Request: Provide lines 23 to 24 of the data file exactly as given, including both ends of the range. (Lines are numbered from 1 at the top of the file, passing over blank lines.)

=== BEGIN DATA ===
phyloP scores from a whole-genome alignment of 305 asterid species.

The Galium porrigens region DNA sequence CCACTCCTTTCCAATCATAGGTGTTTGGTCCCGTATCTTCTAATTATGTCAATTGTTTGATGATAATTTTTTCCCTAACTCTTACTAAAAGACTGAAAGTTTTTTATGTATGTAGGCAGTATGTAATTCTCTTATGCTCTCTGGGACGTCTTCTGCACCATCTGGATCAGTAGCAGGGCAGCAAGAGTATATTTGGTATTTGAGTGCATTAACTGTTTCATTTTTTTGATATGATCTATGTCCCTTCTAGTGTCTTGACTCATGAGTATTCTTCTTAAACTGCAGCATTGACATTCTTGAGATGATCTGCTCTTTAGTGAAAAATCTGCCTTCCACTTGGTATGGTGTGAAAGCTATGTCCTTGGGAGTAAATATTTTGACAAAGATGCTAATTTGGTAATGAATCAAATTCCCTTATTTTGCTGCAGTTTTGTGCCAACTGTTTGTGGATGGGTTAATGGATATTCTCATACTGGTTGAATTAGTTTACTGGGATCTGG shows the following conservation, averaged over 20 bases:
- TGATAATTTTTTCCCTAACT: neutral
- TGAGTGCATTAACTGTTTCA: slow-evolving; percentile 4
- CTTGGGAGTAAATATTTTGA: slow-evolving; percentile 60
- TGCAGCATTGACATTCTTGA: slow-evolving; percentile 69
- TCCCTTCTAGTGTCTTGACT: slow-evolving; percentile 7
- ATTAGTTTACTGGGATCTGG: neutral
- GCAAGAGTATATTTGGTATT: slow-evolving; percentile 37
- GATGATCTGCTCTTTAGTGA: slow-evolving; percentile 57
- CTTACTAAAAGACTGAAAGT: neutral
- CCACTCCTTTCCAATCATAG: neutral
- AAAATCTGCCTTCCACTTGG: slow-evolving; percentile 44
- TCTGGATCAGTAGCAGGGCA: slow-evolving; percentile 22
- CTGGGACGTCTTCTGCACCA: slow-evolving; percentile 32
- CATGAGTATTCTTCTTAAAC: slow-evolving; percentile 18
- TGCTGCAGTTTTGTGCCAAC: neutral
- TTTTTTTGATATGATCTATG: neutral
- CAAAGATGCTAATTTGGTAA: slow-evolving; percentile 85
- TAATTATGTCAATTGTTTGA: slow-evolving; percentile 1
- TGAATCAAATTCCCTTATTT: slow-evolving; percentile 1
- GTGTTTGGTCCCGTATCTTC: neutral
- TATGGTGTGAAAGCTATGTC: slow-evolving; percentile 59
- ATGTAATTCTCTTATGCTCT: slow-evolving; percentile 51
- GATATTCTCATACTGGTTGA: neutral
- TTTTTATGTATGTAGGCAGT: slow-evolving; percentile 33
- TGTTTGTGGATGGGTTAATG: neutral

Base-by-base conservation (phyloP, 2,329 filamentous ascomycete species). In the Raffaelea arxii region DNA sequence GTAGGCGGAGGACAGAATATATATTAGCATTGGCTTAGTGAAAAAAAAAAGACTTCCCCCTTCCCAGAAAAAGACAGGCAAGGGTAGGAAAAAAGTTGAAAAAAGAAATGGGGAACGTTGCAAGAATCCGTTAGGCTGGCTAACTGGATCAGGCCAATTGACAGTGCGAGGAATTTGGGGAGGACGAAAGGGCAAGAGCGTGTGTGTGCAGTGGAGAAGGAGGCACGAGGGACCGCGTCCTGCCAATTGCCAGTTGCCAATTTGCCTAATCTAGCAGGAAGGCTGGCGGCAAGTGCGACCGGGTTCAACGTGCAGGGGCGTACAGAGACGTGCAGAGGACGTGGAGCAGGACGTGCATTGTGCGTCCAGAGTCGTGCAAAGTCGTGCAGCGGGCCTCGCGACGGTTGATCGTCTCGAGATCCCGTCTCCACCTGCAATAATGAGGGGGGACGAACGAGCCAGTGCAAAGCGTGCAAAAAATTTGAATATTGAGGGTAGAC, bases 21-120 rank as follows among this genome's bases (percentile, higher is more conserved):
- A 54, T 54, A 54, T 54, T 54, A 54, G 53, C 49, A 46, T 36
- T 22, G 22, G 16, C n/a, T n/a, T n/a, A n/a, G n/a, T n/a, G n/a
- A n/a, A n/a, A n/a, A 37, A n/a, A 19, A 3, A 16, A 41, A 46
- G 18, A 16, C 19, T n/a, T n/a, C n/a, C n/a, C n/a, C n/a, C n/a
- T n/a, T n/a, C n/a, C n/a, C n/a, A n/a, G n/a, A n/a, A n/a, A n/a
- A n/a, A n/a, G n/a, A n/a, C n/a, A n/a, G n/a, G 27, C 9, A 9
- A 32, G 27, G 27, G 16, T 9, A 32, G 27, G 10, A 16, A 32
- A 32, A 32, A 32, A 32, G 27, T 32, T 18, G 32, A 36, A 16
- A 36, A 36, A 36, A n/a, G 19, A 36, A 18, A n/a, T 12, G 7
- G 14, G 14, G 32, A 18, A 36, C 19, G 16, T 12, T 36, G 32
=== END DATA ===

- TATGGTGTGAAAGCTATGTC: slow-evolving; percentile 59
- ATGTAATTCTCTTATGCTCT: slow-evolving; percentile 51